I was hoping to obtain the full-text document, but no luck. If anyone has it, either post of forward. This article from 1982 does not show hCG desensitization. In fact, the article states, ”These data indicate that continuous long term hCG administration stimulated T levels in HH.” The only note for “partial desensitization” is a delayed “kinetic” response to hCG administration from 24 to 48 hours! It is also of interest this was over 23 months, almost 2 years with a three times per week schedule. This is a long time, yet they state the above – there continued to be T production. It would be nice to know what the hCG concentration is at this schedule after almost 2 years. The following abstract that used an every 6 day schedule over a year found a consistent T production. Moreover they note that maximal T production occurs 58 hours after injection.

D’Agata R, Vicari E, Aliffi A, Maugeri G, Mongiol A, Gulizia S. Testicular Responsiveness to Chronic Human Chorionic Gonadotropin Administration in Hypogonadotropic Hypogonadism. J Clin Endocrinol Metab 1982;55(1):76-80.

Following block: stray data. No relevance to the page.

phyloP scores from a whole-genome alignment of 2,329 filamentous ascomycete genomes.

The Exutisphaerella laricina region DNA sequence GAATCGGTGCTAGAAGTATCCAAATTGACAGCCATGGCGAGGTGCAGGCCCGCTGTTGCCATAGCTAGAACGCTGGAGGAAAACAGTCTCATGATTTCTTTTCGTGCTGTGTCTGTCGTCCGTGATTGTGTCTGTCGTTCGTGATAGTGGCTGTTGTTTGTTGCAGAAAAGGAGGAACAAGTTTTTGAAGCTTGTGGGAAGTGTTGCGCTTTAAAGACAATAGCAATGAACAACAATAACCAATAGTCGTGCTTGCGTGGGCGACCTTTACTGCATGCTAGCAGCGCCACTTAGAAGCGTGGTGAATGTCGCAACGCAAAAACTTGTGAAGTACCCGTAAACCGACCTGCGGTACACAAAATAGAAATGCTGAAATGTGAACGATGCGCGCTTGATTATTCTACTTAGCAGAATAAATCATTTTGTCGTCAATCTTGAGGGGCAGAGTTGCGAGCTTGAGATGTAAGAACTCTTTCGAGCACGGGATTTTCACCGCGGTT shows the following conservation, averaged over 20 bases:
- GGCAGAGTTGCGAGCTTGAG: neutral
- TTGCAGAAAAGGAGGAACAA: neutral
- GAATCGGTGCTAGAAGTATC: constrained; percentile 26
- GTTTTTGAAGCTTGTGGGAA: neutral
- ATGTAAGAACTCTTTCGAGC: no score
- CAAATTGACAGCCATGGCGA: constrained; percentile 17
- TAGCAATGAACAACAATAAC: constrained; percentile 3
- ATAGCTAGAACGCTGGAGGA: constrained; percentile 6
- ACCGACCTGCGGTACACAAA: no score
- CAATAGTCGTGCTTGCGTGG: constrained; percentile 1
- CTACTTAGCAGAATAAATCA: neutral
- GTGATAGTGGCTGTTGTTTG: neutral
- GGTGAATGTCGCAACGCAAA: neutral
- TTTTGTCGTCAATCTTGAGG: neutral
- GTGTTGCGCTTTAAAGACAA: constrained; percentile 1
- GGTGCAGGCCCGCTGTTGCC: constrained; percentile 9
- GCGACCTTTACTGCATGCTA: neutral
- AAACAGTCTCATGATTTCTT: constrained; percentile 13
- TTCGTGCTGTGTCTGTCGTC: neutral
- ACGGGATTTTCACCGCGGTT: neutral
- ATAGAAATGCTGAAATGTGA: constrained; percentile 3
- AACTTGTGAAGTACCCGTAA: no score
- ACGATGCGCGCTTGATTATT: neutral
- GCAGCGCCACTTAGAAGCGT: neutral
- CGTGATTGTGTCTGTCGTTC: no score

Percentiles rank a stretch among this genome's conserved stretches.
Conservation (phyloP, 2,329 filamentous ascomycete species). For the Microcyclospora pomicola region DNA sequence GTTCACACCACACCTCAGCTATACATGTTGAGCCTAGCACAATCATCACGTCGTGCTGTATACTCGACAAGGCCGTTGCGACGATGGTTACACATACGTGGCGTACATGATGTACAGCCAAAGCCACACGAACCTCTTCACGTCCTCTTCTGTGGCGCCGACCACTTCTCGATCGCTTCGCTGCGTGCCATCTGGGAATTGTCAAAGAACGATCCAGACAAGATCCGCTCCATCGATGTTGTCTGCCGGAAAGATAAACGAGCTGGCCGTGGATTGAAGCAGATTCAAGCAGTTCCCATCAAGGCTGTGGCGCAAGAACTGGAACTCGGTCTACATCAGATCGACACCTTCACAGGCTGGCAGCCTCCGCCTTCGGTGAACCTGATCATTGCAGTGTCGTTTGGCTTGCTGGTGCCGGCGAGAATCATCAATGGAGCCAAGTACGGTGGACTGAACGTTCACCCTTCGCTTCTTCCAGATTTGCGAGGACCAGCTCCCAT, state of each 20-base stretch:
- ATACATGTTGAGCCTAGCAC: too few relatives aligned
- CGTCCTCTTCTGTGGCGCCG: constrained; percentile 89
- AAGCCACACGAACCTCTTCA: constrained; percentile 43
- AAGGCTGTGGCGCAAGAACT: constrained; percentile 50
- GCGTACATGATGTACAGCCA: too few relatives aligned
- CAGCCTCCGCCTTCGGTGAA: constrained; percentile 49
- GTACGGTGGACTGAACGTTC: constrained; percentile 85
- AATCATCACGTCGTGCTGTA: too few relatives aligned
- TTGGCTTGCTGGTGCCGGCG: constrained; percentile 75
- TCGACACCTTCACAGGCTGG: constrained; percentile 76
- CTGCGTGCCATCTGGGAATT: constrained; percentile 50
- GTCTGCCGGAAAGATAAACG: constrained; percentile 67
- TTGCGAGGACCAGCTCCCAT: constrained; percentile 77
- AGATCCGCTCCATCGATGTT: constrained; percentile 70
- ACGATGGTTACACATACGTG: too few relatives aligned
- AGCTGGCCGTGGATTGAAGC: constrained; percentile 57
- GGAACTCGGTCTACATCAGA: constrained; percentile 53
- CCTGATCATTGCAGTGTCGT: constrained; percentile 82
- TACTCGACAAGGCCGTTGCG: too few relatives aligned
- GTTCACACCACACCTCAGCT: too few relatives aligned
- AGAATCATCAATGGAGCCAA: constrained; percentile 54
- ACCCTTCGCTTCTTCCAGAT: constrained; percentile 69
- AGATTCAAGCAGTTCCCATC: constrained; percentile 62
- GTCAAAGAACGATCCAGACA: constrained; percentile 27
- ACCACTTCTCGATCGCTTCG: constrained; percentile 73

Steroidogenic responsiveness to long term hCG administration (1500 U three times a week for 23 months) was characterized in 8 males with hypogonadotropic hypogonadism (HH). During hCG treatment, testosterone (T), which was in the prepuberal range under basal conditions, rose considerably to the upper end of the normal range and remained at that level during the 23 months of observation. A 2.5-fold increase was observed in serum levels of 17{beta}-estradiol (E2) an increment less than seen with T. The increment in 17{alpha}-hydroxyprogesterone was also lower than that in T throughout the study; thus, the 17{alpha}-hydroxyprogesterone to T ratio, despite continuous hCG administration, remained low. Serum androstenedione was slightly increased during hCG therapy. No significant changes were observed in serum levels of dehydroepiandrosterone. These data indicate that continuous long term hCG administration stimulated T levels in HH, with a relatively small change in E2. The kinetics of the T and E2 responses to 2000 U hCG, evaluated after 23 months of therapy, indicated that the testicular response was markedly reduced. No increment in T levels was observed at 24 h; the maximal response occurred at 48 h. This pattern of T response supports the idea that partial testicular desensitization occurs in HH patients receiving chronic treatment with hCG.